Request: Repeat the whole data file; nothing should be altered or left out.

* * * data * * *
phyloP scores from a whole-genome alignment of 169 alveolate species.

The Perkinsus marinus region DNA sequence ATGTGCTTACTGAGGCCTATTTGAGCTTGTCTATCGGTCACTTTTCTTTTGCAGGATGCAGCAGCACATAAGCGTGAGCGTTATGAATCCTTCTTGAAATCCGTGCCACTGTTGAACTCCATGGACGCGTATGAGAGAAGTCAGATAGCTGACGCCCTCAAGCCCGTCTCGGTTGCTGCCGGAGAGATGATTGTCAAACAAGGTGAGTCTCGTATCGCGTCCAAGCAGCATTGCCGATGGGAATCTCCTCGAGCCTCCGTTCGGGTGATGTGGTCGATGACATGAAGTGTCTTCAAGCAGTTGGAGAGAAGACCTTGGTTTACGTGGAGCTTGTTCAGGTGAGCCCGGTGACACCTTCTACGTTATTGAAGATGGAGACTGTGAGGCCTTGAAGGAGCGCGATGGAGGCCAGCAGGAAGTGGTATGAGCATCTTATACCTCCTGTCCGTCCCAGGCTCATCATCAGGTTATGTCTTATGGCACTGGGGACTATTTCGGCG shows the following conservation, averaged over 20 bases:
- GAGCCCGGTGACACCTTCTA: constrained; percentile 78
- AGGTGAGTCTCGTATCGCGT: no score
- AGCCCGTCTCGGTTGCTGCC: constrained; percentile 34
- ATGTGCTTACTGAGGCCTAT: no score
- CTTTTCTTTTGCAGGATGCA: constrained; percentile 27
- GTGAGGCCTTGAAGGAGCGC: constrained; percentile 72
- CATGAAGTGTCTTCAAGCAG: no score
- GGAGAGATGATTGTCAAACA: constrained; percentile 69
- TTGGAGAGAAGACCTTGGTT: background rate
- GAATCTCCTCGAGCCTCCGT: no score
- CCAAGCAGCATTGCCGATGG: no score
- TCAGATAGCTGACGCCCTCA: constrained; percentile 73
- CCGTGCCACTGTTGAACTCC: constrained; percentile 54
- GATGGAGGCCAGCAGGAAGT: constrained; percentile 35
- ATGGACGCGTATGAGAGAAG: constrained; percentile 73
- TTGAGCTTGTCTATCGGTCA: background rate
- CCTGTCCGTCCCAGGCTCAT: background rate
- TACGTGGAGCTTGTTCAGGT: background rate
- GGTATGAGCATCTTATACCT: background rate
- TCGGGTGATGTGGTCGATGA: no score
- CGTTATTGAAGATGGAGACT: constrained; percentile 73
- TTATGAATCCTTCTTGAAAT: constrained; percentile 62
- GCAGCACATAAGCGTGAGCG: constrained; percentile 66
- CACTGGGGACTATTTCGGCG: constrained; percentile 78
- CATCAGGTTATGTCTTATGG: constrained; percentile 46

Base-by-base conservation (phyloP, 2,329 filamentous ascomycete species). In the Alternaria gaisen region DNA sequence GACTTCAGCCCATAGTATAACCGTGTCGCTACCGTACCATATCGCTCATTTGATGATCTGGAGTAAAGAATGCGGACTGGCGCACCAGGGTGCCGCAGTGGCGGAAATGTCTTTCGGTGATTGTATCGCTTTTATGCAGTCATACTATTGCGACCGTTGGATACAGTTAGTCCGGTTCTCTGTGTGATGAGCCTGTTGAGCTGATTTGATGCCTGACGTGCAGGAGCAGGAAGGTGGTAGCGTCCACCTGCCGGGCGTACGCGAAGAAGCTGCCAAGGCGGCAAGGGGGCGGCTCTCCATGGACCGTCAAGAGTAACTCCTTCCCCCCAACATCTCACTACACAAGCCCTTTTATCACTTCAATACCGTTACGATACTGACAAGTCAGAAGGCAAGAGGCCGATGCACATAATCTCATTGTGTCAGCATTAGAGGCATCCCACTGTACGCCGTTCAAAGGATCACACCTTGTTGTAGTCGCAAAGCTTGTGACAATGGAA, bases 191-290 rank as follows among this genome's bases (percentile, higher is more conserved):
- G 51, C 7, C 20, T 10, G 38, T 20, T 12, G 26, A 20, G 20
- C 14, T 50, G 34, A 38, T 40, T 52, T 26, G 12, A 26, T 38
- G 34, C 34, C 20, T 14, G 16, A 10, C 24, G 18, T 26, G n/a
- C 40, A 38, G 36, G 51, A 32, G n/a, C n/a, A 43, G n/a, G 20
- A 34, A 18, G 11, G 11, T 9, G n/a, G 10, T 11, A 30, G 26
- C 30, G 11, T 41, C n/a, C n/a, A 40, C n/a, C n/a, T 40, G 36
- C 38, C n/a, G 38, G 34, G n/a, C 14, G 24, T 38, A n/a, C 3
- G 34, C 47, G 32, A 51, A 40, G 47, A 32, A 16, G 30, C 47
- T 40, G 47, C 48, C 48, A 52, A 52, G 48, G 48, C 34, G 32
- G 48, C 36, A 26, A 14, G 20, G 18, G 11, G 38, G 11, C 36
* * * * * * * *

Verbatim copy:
phyloP scores from a whole-genome alignment of 169 alveolate species.

The Perkinsus marinus region DNA sequence ATGTGCTTACTGAGGCCTATTTGAGCTTGTCTATCGGTCACTTTTCTTTTGCAGGATGCAGCAGCACATAAGCGTGAGCGTTATGAATCCTTCTTGAAATCCGTGCCACTGTTGAACTCCATGGACGCGTATGAGAGAAGTCAGATAGCTGACGCCCTCAAGCCCGTCTCGGTTGCTGCCGGAGAGATGATTGTCAAACAAGGTGAGTCTCGTATCGCGTCCAAGCAGCATTGCCGATGGGAATCTCCTCGAGCCTCCGTTCGGGTGATGTGGTCGATGACATGAAGTGTCTTCAAGCAGTTGGAGAGAAGACCTTGGTTTACGTGGAGCTTGTTCAGGTGAGCCCGGTGACACCTTCTACGTTATTGAAGATGGAGACTGTGAGGCCTTGAAGGAGCGCGATGGAGGCCAGCAGGAAGTGGTATGAGCATCTTATACCTCCTGTCCGTCCCAGGCTCATCATCAGGTTATGTCTTATGGCACTGGGGACTATTTCGGCG shows the following conservation, averaged over 20 bases:
- GAGCCCGGTGACACCTTCTA: constrained; percentile 78
- AGGTGAGTCTCGTATCGCGT: no score
- AGCCCGTCTCGGTTGCTGCC: constrained; percentile 34
- ATGTGCTTACTGAGGCCTAT: no score
- CTTTTCTTTTGCAGGATGCA: constrained; percentile 27
- GTGAGGCCTTGAAGGAGCGC: constrained; percentile 72
- CATGAAGTGTCTTCAAGCAG: no score
- GGAGAGATGATTGTCAAACA: constrained; percentile 69
- TTGGAGAGAAGACCTTGGTT: background rate
- GAATCTCCTCGAGCCTCCGT: no score
- CCAAGCAGCATTGCCGATGG: no score
- TCAGATAGCTGACGCCCTCA: constrained; percentile 73
- CCGTGCCACTGTTGAACTCC: constrained; percentile 54
- GATGGAGGCCAGCAGGAAGT: constrained; percentile 35
- ATGGACGCGTATGAGAGAAG: constrained; percentile 73
- TTGAGCTTGTCTATCGGTCA: background rate
- CCTGTCCGTCCCAGGCTCAT: background rate
- TACGTGGAGCTTGTTCAGGT: background rate
- GGTATGAGCATCTTATACCT: background rate
- TCGGGTGATGTGGTCGATGA: no score
- CGTTATTGAAGATGGAGACT: constrained; percentile 73
- TTATGAATCCTTCTTGAAAT: constrained; percentile 62
- GCAGCACATAAGCGTGAGCG: constrained; percentile 66
- CACTGGGGACTATTTCGGCG: constrained; percentile 78
- CATCAGGTTATGTCTTATGG: constrained; percentile 46

Base-by-base conservation (phyloP, 2,329 filamentous ascomycete species). In the Alternaria gaisen region DNA sequence GACTTCAGCCCATAGTATAACCGTGTCGCTACCGTACCATATCGCTCATTTGATGATCTGGAGTAAAGAATGCGGACTGGCGCACCAGGGTGCCGCAGTGGCGGAAATGTCTTTCGGTGATTGTATCGCTTTTATGCAGTCATACTATTGCGACCGTTGGATACAGTTAGTCCGGTTCTCTGTGTGATGAGCCTGTTGAGCTGATTTGATGCCTGACGTGCAGGAGCAGGAAGGTGGTAGCGTCCACCTGCCGGGCGTACGCGAAGAAGCTGCCAAGGCGGCAAGGGGGCGGCTCTCCATGGACCGTCAAGAGTAACTCCTTCCCCCCAACATCTCACTACACAAGCCCTTTTATCACTTCAATACCGTTACGATACTGACAAGTCAGAAGGCAAGAGGCCGATGCACATAATCTCATTGTGTCAGCATTAGAGGCATCCCACTGTACGCCGTTCAAAGGATCACACCTTGTTGTAGTCGCAAAGCTTGTGACAATGGAA, bases 191-290 rank as follows among this genome's bases (percentile, higher is more conserved):
- G 51, C 7, C 20, T 10, G 38, T 20, T 12, G 26, A 20, G 20
- C 14, T 50, G 34, A 38, T 40, T 52, T 26, G 12, A 26, T 38
- G 34, C 34, C 20, T 14, G 16, A 10, C 24, G 18, T 26, G n/a
- C 40, A 38, G 36, G 51, A 32, G n/a, C n/a, A 43, G n/a, G 20
- A 34, A 18, G 11, G 11, T 9, G n/a, G 10, T 11, A 30, G 26
- C 30, G 11, T 41, C n/a, C n/a, A 40, C n/a, C n/a, T 40, G 36
- C 38, C n/a, G 38, G 34, G n/a, C 14, G 24, T 38, A n/a, C 3
- G 34, C 47, G 32, A 51, A 40, G 47, A 32, A 16, G 30, C 47
- T 40, G 47, C 48, C 48, A 52, A 52, G 48, G 48, C 34, G 32
- G 48, C 36, A 26, A 14, G 20, G 18, G 11, G 38, G 11, C 36